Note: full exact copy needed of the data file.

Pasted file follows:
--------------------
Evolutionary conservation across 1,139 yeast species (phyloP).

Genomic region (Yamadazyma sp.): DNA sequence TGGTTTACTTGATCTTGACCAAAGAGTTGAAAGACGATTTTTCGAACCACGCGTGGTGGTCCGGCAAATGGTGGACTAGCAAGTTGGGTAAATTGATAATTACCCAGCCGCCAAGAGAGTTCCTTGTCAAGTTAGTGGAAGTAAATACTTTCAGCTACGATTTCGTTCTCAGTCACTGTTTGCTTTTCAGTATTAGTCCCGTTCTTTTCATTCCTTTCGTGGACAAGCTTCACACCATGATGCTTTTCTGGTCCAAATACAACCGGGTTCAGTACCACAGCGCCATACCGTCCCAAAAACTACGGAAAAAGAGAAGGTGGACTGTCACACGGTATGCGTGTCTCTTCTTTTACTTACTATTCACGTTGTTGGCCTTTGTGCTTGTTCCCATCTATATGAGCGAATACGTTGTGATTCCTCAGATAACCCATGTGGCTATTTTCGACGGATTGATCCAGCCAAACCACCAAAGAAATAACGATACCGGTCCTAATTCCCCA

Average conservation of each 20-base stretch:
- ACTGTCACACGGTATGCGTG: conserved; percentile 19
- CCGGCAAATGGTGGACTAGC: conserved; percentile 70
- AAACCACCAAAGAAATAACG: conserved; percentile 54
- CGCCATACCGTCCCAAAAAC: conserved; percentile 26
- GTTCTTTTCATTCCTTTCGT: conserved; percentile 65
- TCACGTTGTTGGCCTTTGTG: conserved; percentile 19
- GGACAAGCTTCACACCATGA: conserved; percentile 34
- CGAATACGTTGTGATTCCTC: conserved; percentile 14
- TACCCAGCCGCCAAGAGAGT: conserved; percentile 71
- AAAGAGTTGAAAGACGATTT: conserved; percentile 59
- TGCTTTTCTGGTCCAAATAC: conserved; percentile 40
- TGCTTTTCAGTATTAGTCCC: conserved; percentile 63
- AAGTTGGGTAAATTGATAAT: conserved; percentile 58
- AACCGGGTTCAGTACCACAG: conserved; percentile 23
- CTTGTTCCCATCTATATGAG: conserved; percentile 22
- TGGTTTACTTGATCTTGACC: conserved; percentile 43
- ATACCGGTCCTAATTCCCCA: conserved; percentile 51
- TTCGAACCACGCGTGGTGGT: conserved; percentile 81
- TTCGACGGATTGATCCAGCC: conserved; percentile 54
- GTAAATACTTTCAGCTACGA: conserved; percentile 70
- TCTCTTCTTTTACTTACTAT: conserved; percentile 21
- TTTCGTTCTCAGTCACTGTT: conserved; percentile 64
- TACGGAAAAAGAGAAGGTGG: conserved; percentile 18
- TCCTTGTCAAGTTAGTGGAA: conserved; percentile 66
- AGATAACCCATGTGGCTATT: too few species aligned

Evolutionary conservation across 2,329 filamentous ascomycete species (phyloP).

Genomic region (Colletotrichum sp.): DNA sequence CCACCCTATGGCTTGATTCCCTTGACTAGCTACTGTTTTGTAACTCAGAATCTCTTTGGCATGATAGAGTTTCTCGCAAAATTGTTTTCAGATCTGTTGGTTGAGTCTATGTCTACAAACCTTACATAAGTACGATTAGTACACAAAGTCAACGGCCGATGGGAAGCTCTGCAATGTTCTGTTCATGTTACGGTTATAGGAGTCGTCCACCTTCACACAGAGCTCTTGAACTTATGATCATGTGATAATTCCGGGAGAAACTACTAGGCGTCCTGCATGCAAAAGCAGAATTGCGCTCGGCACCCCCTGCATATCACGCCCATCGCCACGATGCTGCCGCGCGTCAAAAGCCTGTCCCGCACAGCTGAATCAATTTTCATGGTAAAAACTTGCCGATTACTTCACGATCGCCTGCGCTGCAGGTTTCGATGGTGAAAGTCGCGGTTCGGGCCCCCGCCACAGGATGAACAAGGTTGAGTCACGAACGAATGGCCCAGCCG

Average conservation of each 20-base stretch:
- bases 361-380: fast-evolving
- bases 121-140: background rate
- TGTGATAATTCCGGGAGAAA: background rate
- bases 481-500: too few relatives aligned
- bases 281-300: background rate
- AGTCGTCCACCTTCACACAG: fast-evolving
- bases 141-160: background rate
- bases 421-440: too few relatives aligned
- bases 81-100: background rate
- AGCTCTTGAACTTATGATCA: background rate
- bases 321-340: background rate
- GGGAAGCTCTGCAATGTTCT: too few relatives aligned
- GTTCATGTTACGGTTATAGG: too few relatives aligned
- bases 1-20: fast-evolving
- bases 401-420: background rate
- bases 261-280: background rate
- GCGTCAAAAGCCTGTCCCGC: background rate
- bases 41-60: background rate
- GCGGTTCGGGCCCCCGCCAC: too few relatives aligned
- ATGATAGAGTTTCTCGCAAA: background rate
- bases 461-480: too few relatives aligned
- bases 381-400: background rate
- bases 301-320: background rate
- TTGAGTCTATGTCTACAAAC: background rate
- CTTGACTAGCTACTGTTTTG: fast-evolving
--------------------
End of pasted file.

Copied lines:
Evolutionary conservation across 1,139 yeast species (phyloP).

Genomic region (Yamadazyma sp.): DNA sequence TGGTTTACTTGATCTTGACCAAAGAGTTGAAAGACGATTTTTCGAACCACGCGTGGTGGTCCGGCAAATGGTGGACTAGCAAGTTGGGTAAATTGATAATTACCCAGCCGCCAAGAGAGTTCCTTGTCAAGTTAGTGGAAGTAAATACTTTCAGCTACGATTTCGTTCTCAGTCACTGTTTGCTTTTCAGTATTAGTCCCGTTCTTTTCATTCCTTTCGTGGACAAGCTTCACACCATGATGCTTTTCTGGTCCAAATACAACCGGGTTCAGTACCACAGCGCCATACCGTCCCAAAAACTACGGAAAAAGAGAAGGTGGACTGTCACACGGTATGCGTGTCTCTTCTTTTACTTACTATTCACGTTGTTGGCCTTTGTGCTTGTTCCCATCTATATGAGCGAATACGTTGTGATTCCTCAGATAACCCATGTGGCTATTTTCGACGGATTGATCCAGCCAAACCACCAAAGAAATAACGATACCGGTCCTAATTCCCCA

Average conservation of each 20-base stretch:
- ACTGTCACACGGTATGCGTG: conserved; percentile 19
- CCGGCAAATGGTGGACTAGC: conserved; percentile 70
- AAACCACCAAAGAAATAACG: conserved; percentile 54
- CGCCATACCGTCCCAAAAAC: conserved; percentile 26
- GTTCTTTTCATTCCTTTCGT: conserved; percentile 65
- TCACGTTGTTGGCCTTTGTG: conserved; percentile 19
- GGACAAGCTTCACACCATGA: conserved; percentile 34
- CGAATACGTTGTGATTCCTC: conserved; percentile 14
- TACCCAGCCGCCAAGAGAGT: conserved; percentile 71
- AAAGAGTTGAAAGACGATTT: conserved; percentile 59
- TGCTTTTCTGGTCCAAATAC: conserved; percentile 40
- TGCTTTTCAGTATTAGTCCC: conserved; percentile 63
- AAGTTGGGTAAATTGATAAT: conserved; percentile 58
- AACCGGGTTCAGTACCACAG: conserved; percentile 23
- CTTGTTCCCATCTATATGAG: conserved; percentile 22
- TGGTTTACTTGATCTTGACC: conserved; percentile 43
- ATACCGGTCCTAATTCCCCA: conserved; percentile 51
- TTCGAACCACGCGTGGTGGT: conserved; percentile 81
- TTCGACGGATTGATCCAGCC: conserved; percentile 54
- GTAAATACTTTCAGCTACGA: conserved; percentile 70
- TCTCTTCTTTTACTTACTAT: conserved; percentile 21
- TTTCGTTCTCAGTCACTGTT: conserved; percentile 64
- TACGGAAAAAGAGAAGGTGG: conserved; percentile 18
- TCCTTGTCAAGTTAGTGGAA: conserved; percentile 66
- AGATAACCCATGTGGCTATT: too few species aligned

Evolutionary conservation across 2,329 filamentous ascomycete species (phyloP).

Genomic region (Colletotrichum sp.): DNA sequence CCACCCTATGGCTTGATTCCCTTGACTAGCTACTGTTTTGTAACTCAGAATCTCTTTGGCATGATAGAGTTTCTCGCAAAATTGTTTTCAGATCTGTTGGTTGAGTCTATGTCTACAAACCTTACATAAGTACGATTAGTACACAAAGTCAACGGCCGATGGGAAGCTCTGCAATGTTCTGTTCATGTTACGGTTATAGGAGTCGTCCACCTTCACACAGAGCTCTTGAACTTATGATCATGTGATAATTCCGGGAGAAACTACTAGGCGTCCTGCATGCAAAAGCAGAATTGCGCTCGGCACCCCCTGCATATCACGCCCATCGCCACGATGCTGCCGCGCGTCAAAAGCCTGTCCCGCACAGCTGAATCAATTTTCATGGTAAAAACTTGCCGATTACTTCACGATCGCCTGCGCTGCAGGTTTCGATGGTGAAAGTCGCGGTTCGGGCCCCCGCCACAGGATGAACAAGGTTGAGTCACGAACGAATGGCCCAGCCG

Average conservation of each 20-base stretch:
- bases 361-380: fast-evolving
- bases 121-140: background rate
- TGTGATAATTCCGGGAGAAA: background rate
- bases 481-500: too few relatives aligned
- bases 281-300: background rate
- AGTCGTCCACCTTCACACAG: fast-evolving
- bases 141-160: background rate
- bases 421-440: too few relatives aligned
- bases 81-100: background rate
- AGCTCTTGAACTTATGATCA: background rate
- bases 321-340: background rate
- GGGAAGCTCTGCAATGTTCT: too few relatives aligned
- GTTCATGTTACGGTTATAGG: too few relatives aligned
- bases 1-20: fast-evolving
- bases 401-420: background rate
- bases 261-280: background rate
- GCGTCAAAAGCCTGTCCCGC: background rate
- bases 41-60: background rate
- GCGGTTCGGGCCCCCGCCAC: too few relatives aligned
- ATGATAGAGTTTCTCGCAAA: background rate
- bases 461-480: too few relatives aligned
- bases 381-400: background rate
- bases 301-320: background rate
- TTGAGTCTATGTCTACAAAC: background rate
- CTTGACTAGCTACTGTTTTG: fast-evolving